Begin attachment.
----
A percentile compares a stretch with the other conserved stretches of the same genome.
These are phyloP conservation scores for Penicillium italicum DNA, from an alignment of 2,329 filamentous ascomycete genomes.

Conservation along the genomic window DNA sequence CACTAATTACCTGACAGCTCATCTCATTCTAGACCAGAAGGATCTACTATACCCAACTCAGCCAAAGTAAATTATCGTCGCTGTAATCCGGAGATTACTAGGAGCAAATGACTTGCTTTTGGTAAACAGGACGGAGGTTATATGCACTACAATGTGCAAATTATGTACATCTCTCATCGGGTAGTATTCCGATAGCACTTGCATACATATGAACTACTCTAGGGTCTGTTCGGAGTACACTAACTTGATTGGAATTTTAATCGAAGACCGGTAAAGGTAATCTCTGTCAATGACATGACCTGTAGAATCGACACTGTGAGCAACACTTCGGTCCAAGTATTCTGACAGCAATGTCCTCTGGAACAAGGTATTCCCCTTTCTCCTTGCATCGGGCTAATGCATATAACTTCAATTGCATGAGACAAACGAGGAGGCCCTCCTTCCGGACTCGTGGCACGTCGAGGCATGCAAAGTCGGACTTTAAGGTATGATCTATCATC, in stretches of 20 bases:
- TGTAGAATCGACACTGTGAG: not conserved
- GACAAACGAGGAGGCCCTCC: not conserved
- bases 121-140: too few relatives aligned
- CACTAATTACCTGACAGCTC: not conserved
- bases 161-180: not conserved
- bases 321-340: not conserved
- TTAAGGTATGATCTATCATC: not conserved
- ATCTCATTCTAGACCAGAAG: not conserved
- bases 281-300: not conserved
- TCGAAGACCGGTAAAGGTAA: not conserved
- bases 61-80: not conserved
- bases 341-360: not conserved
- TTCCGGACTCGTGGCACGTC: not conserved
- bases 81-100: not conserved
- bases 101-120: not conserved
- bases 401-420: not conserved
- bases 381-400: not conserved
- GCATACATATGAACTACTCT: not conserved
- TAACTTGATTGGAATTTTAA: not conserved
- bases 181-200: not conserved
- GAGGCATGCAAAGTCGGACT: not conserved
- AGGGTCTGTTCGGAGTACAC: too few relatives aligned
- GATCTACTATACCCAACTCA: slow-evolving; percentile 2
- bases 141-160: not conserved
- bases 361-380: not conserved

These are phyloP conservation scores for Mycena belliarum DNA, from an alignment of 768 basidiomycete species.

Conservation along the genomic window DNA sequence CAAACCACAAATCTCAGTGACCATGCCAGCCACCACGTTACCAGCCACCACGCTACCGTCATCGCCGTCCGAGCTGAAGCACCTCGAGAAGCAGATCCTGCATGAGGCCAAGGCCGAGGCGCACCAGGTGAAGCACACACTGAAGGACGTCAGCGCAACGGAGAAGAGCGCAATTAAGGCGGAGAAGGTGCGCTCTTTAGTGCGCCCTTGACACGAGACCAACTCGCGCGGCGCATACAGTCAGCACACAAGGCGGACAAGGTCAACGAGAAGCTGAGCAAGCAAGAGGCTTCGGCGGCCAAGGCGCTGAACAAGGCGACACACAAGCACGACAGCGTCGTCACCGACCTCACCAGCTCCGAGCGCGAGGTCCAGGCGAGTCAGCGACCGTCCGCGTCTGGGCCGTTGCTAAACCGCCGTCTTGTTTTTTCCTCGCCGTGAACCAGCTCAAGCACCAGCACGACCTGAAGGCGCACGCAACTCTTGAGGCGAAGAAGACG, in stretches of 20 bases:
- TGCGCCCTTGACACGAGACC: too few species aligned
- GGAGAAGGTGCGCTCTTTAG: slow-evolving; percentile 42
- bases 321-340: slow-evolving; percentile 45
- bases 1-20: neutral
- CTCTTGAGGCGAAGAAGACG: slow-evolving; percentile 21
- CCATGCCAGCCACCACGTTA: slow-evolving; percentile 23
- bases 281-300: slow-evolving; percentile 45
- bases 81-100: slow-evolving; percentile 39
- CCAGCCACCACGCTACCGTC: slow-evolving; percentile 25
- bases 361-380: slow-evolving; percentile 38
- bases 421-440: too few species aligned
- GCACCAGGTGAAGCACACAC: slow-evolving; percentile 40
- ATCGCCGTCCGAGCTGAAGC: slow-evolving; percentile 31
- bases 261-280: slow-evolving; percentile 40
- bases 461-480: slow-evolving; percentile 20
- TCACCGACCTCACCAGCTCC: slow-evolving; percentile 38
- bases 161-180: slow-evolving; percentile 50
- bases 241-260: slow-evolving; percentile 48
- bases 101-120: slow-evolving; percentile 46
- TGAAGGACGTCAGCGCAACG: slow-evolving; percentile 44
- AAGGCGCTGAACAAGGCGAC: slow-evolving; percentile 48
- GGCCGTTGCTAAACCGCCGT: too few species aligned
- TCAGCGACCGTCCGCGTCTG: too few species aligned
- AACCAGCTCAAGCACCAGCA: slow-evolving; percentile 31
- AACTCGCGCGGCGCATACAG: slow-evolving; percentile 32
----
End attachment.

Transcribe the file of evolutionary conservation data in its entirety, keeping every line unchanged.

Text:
A percentile compares a stretch with the other conserved stretches of the same genome.
These are phyloP conservation scores for Penicillium italicum DNA, from an alignment of 2,329 filamentous ascomycete genomes.

Conservation along the genomic window DNA sequence CACTAATTACCTGACAGCTCATCTCATTCTAGACCAGAAGGATCTACTATACCCAACTCAGCCAAAGTAAATTATCGTCGCTGTAATCCGGAGATTACTAGGAGCAAATGACTTGCTTTTGGTAAACAGGACGGAGGTTATATGCACTACAATGTGCAAATTATGTACATCTCTCATCGGGTAGTATTCCGATAGCACTTGCATACATATGAACTACTCTAGGGTCTGTTCGGAGTACACTAACTTGATTGGAATTTTAATCGAAGACCGGTAAAGGTAATCTCTGTCAATGACATGACCTGTAGAATCGACACTGTGAGCAACACTTCGGTCCAAGTATTCTGACAGCAATGTCCTCTGGAACAAGGTATTCCCCTTTCTCCTTGCATCGGGCTAATGCATATAACTTCAATTGCATGAGACAAACGAGGAGGCCCTCCTTCCGGACTCGTGGCACGTCGAGGCATGCAAAGTCGGACTTTAAGGTATGATCTATCATC, in stretches of 20 bases:
- TGTAGAATCGACACTGTGAG: not conserved
- GACAAACGAGGAGGCCCTCC: not conserved
- bases 121-140: too few relatives aligned
- CACTAATTACCTGACAGCTC: not conserved
- bases 161-180: not conserved
- bases 321-340: not conserved
- TTAAGGTATGATCTATCATC: not conserved
- ATCTCATTCTAGACCAGAAG: not conserved
- bases 281-300: not conserved
- TCGAAGACCGGTAAAGGTAA: not conserved
- bases 61-80: not conserved
- bases 341-360: not conserved
- TTCCGGACTCGTGGCACGTC: not conserved
- bases 81-100: not conserved
- bases 101-120: not conserved
- bases 401-420: not conserved
- bases 381-400: not conserved
- GCATACATATGAACTACTCT: not conserved
- TAACTTGATTGGAATTTTAA: not conserved
- bases 181-200: not conserved
- GAGGCATGCAAAGTCGGACT: not conserved
- AGGGTCTGTTCGGAGTACAC: too few relatives aligned
- GATCTACTATACCCAACTCA: slow-evolving; percentile 2
- bases 141-160: not conserved
- bases 361-380: not conserved

These are phyloP conservation scores for Mycena belliarum DNA, from an alignment of 768 basidiomycete species.

Conservation along the genomic window DNA sequence CAAACCACAAATCTCAGTGACCATGCCAGCCACCACGTTACCAGCCACCACGCTACCGTCATCGCCGTCCGAGCTGAAGCACCTCGAGAAGCAGATCCTGCATGAGGCCAAGGCCGAGGCGCACCAGGTGAAGCACACACTGAAGGACGTCAGCGCAACGGAGAAGAGCGCAATTAAGGCGGAGAAGGTGCGCTCTTTAGTGCGCCCTTGACACGAGACCAACTCGCGCGGCGCATACAGTCAGCACACAAGGCGGACAAGGTCAACGAGAAGCTGAGCAAGCAAGAGGCTTCGGCGGCCAAGGCGCTGAACAAGGCGACACACAAGCACGACAGCGTCGTCACCGACCTCACCAGCTCCGAGCGCGAGGTCCAGGCGAGTCAGCGACCGTCCGCGTCTGGGCCGTTGCTAAACCGCCGTCTTGTTTTTTCCTCGCCGTGAACCAGCTCAAGCACCAGCACGACCTGAAGGCGCACGCAACTCTTGAGGCGAAGAAGACG, in stretches of 20 bases:
- TGCGCCCTTGACACGAGACC: too few species aligned
- GGAGAAGGTGCGCTCTTTAG: slow-evolving; percentile 42
- bases 321-340: slow-evolving; percentile 45
- bases 1-20: neutral
- CTCTTGAGGCGAAGAAGACG: slow-evolving; percentile 21
- CCATGCCAGCCACCACGTTA: slow-evolving; percentile 23
- bases 281-300: slow-evolving; percentile 45
- bases 81-100: slow-evolving; percentile 39
- CCAGCCACCACGCTACCGTC: slow-evolving; percentile 25
- bases 361-380: slow-evolving; percentile 38
- bases 421-440: too few species aligned
- GCACCAGGTGAAGCACACAC: slow-evolving; percentile 40
- ATCGCCGTCCGAGCTGAAGC: slow-evolving; percentile 31
- bases 261-280: slow-evolving; percentile 40
- bases 461-480: slow-evolving; percentile 20
- TCACCGACCTCACCAGCTCC: slow-evolving; percentile 38
- bases 161-180: slow-evolving; percentile 50
- bases 241-260: slow-evolving; percentile 48
- bases 101-120: slow-evolving; percentile 46
- TGAAGGACGTCAGCGCAACG: slow-evolving; percentile 44
- AAGGCGCTGAACAAGGCGAC: slow-evolving; percentile 48
- GGCCGTTGCTAAACCGCCGT: too few species aligned
- TCAGCGACCGTCCGCGTCTG: too few species aligned
- AACCAGCTCAAGCACCAGCA: slow-evolving; percentile 31
- AACTCGCGCGGCGCATACAG: slow-evolving; percentile 32